I've got a Jamulus Server configured to run on my Laptop so we don't need to worry about the central servers (hopefully that will help with latency).  Once we've got their IT issues solved I'm hoping we can have some successful jams.

Edited by PatrickJ
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9 hours ago, PatrickJ said:

Right lockdown #3 is here and I'm not going to go another year without music so I'm going to try and get my psuedo band using Jamulus.

It could be an uphill battle ..

- drummer: highly skilled IT engineer but doesn't know what an audio interface is or what to do with it.
- guitarist: got his first PC this Christmas, although in fairness he has already got an audio interface and we did just test JamKazam.  Latency was an issue but he was on WiFi so we need to solve that problem.

I've got a Jamulus Server configured to run on my Laptop so we don't need to worry about the central servers (hopefully that will help with latency).  Once we've got their IT issues solved I'm hoping we can have some successful jams.

Our guitarist setup a server in his laptop, but to be honest it had more latency than some of the public ones. When I looked into it to get a low latency private server you need to setup a cloud based one. 
 

The other key thing is WiFi has too much jitter, so you must wire in direct with an Ethernet cable to your router. I bought a cheap 20M Ethernet cable from Amazon so I could route to my music room without moving the router.

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1 hour ago, 41Hz said:

Our guitarist setup a server in his laptop, but to be honest it had more latency than some of the public ones. When I looked into it to get a low latency private server you need to setup a cloud based one.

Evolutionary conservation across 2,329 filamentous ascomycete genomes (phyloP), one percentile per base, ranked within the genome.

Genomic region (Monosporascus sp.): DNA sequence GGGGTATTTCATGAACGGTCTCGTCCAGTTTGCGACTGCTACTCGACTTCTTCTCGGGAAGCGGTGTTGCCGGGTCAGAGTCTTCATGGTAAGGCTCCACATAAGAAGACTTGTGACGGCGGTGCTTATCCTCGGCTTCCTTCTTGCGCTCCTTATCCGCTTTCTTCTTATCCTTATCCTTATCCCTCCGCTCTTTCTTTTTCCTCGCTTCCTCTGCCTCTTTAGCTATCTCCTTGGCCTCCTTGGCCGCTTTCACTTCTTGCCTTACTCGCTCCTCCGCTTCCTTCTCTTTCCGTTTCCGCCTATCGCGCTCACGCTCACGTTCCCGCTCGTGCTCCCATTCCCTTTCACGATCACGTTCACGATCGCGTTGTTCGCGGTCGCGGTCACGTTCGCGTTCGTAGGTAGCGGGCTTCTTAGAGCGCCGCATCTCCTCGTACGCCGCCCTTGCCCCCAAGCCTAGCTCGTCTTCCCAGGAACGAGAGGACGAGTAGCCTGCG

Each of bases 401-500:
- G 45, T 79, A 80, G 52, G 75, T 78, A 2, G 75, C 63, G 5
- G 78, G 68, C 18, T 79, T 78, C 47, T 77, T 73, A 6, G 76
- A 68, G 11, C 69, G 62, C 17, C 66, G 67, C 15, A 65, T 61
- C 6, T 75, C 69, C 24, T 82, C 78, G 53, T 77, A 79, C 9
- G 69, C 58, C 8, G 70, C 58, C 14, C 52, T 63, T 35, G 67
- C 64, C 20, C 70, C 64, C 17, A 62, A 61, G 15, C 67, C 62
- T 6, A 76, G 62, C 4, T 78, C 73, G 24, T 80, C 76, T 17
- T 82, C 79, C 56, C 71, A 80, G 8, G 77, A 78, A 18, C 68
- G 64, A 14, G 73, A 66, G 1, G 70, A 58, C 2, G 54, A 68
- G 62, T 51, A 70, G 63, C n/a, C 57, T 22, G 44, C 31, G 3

The other key thing is WiFi has too much jitter, so you must wire in direct with an Ethernet cable to your router. I bought a cheap 20M Ethernet cable from Amazon so I could route to my music room without moving the router.

Interesting to know about the server - fortunately I work for a cloud compute company so running one on AWS or Azure isn't a problem and I had already considered doing that.

Yeah WiFi a big know.  He's going to try some Powerline adaptors first.

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On 08/01/2021 at 23:05, PatrickJ said:

Right lockdown #3 is here and I'm not going to go another year without music so I'm going to try and get my psuedo band using Jamulus.

It could be an uphill battle ..

- drummer: highly skilled IT engineer but doesn't know what an audio interface is or what to do with it.
- guitarist: got his first PC this Christmas, although in fairness he has already got an audio interface and we did just test JamKazam.  Latency was an issue but he was on WiFi so we need to solve that problem.

I've got a Jamulus Server configured to run on my Laptop so we don't need to worry about the central servers (hopefully that will help with latency).  Once we've got their IT issues solved I'm hoping we can have some successful jams.

It's well worth persisting with. There are a lot of us playing in the WorldJam now and we are by no means a bunch of technical experts.